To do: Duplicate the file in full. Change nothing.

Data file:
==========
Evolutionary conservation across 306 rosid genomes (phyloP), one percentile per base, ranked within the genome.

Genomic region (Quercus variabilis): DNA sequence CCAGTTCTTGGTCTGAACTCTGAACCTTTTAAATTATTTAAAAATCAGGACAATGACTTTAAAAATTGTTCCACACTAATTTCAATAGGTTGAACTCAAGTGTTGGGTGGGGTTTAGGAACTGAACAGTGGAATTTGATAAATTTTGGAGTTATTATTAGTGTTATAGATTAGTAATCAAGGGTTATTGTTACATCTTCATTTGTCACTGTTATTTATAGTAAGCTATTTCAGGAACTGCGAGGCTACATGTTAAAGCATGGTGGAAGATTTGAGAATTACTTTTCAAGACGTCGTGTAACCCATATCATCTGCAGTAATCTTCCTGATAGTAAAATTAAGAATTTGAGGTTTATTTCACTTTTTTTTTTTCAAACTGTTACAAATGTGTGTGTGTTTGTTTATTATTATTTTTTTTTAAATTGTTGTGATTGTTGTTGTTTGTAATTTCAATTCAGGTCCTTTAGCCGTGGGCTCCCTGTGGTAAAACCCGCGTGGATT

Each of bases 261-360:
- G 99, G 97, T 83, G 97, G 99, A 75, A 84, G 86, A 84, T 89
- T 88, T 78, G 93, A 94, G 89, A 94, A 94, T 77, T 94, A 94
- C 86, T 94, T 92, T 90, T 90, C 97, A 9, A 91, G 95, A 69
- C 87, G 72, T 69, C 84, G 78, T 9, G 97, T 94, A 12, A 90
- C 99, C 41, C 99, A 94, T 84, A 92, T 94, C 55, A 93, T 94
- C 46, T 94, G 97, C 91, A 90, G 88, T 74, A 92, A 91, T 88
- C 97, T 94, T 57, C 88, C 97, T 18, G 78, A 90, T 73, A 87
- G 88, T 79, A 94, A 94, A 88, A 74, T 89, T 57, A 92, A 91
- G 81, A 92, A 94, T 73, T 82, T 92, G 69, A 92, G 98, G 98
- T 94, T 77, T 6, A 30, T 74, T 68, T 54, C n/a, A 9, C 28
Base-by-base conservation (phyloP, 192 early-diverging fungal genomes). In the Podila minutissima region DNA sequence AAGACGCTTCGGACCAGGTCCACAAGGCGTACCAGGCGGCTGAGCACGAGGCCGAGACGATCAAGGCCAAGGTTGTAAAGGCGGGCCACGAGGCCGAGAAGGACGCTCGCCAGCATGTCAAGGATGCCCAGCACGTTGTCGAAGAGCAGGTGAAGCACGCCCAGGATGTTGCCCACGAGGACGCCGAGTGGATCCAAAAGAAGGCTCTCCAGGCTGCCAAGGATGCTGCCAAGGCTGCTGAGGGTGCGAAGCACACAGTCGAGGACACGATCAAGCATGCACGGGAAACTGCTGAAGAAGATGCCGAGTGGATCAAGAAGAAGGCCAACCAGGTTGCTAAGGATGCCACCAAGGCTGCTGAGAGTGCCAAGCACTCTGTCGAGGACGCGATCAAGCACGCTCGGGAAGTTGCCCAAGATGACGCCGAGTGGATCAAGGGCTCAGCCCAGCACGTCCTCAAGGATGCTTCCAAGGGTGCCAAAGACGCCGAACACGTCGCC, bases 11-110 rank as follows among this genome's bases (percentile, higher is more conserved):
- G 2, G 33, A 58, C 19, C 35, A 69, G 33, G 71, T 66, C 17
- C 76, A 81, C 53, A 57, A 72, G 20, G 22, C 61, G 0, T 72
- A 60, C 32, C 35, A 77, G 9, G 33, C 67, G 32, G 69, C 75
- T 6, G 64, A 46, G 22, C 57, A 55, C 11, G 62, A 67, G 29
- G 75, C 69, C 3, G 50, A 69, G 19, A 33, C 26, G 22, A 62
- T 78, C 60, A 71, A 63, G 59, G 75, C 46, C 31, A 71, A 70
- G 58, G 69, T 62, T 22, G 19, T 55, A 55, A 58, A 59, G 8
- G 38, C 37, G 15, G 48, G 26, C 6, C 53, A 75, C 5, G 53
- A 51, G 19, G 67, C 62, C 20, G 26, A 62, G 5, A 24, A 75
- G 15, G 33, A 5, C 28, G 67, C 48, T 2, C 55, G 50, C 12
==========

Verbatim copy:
Evolutionary conservation across 306 rosid genomes (phyloP), one percentile per base, ranked within the genome.

Genomic region (Quercus variabilis): DNA sequence CCAGTTCTTGGTCTGAACTCTGAACCTTTTAAATTATTTAAAAATCAGGACAATGACTTTAAAAATTGTTCCACACTAATTTCAATAGGTTGAACTCAAGTGTTGGGTGGGGTTTAGGAACTGAACAGTGGAATTTGATAAATTTTGGAGTTATTATTAGTGTTATAGATTAGTAATCAAGGGTTATTGTTACATCTTCATTTGTCACTGTTATTTATAGTAAGCTATTTCAGGAACTGCGAGGCTACATGTTAAAGCATGGTGGAAGATTTGAGAATTACTTTTCAAGACGTCGTGTAACCCATATCATCTGCAGTAATCTTCCTGATAGTAAAATTAAGAATTTGAGGTTTATTTCACTTTTTTTTTTTCAAACTGTTACAAATGTGTGTGTGTTTGTTTATTATTATTTTTTTTTAAATTGTTGTGATTGTTGTTGTTTGTAATTTCAATTCAGGTCCTTTAGCCGTGGGCTCCCTGTGGTAAAACCCGCGTGGATT

Each of bases 261-360:
- G 99, G 97, T 83, G 97, G 99, A 75, A 84, G 86, A 84, T 89
- T 88, T 78, G 93, A 94, G 89, A 94, A 94, T 77, T 94, A 94
- C 86, T 94, T 92, T 90, T 90, C 97, A 9, A 91, G 95, A 69
- C 87, G 72, T 69, C 84, G 78, T 9, G 97, T 94, A 12, A 90
- C 99, C 41, C 99, A 94, T 84, A 92, T 94, C 55, A 93, T 94
- C 46, T 94, G 97, C 91, A 90, G 88, T 74, A 92, A 91, T 88
- C 97, T 94, T 57, C 88, C 97, T 18, G 78, A 90, T 73, A 87
- G 88, T 79, A 94, A 94, A 88, A 74, T 89, T 57, A 92, A 91
- G 81, A 92, A 94, T 73, T 82, T 92, G 69, A 92, G 98, G 98
- T 94, T 77, T 6, A 30, T 74, T 68, T 54, C n/a, A 9, C 28
Base-by-base conservation (phyloP, 192 early-diverging fungal genomes). In the Podila minutissima region DNA sequence AAGACGCTTCGGACCAGGTCCACAAGGCGTACCAGGCGGCTGAGCACGAGGCCGAGACGATCAAGGCCAAGGTTGTAAAGGCGGGCCACGAGGCCGAGAAGGACGCTCGCCAGCATGTCAAGGATGCCCAGCACGTTGTCGAAGAGCAGGTGAAGCACGCCCAGGATGTTGCCCACGAGGACGCCGAGTGGATCCAAAAGAAGGCTCTCCAGGCTGCCAAGGATGCTGCCAAGGCTGCTGAGGGTGCGAAGCACACAGTCGAGGACACGATCAAGCATGCACGGGAAACTGCTGAAGAAGATGCCGAGTGGATCAAGAAGAAGGCCAACCAGGTTGCTAAGGATGCCACCAAGGCTGCTGAGAGTGCCAAGCACTCTGTCGAGGACGCGATCAAGCACGCTCGGGAAGTTGCCCAAGATGACGCCGAGTGGATCAAGGGCTCAGCCCAGCACGTCCTCAAGGATGCTTCCAAGGGTGCCAAAGACGCCGAACACGTCGCC, bases 11-110 rank as follows among this genome's bases (percentile, higher is more conserved):
- G 2, G 33, A 58, C 19, C 35, A 69, G 33, G 71, T 66, C 17
- C 76, A 81, C 53, A 57, A 72, G 20, G 22, C 61, G 0, T 72
- A 60, C 32, C 35, A 77, G 9, G 33, C 67, G 32, G 69, C 75
- T 6, G 64, A 46, G 22, C 57, A 55, C 11, G 62, A 67, G 29
- G 75, C 69, C 3, G 50, A 69, G 19, A 33, C 26, G 22, A 62
- T 78, C 60, A 71, A 63, G 59, G 75, C 46, C 31, A 71, A 70
- G 58, G 69, T 62, T 22, G 19, T 55, A 55, A 58, A 59, G 8
- G 38, C 37, G 15, G 48, G 26, C 6, C 53, A 75, C 5, G 53
- A 51, G 19, G 67, C 62, C 20, G 26, A 62, G 5, A 24, A 75
- G 15, G 33, A 5, C 28, G 67, C 48, T 2, C 55, G 50, C 12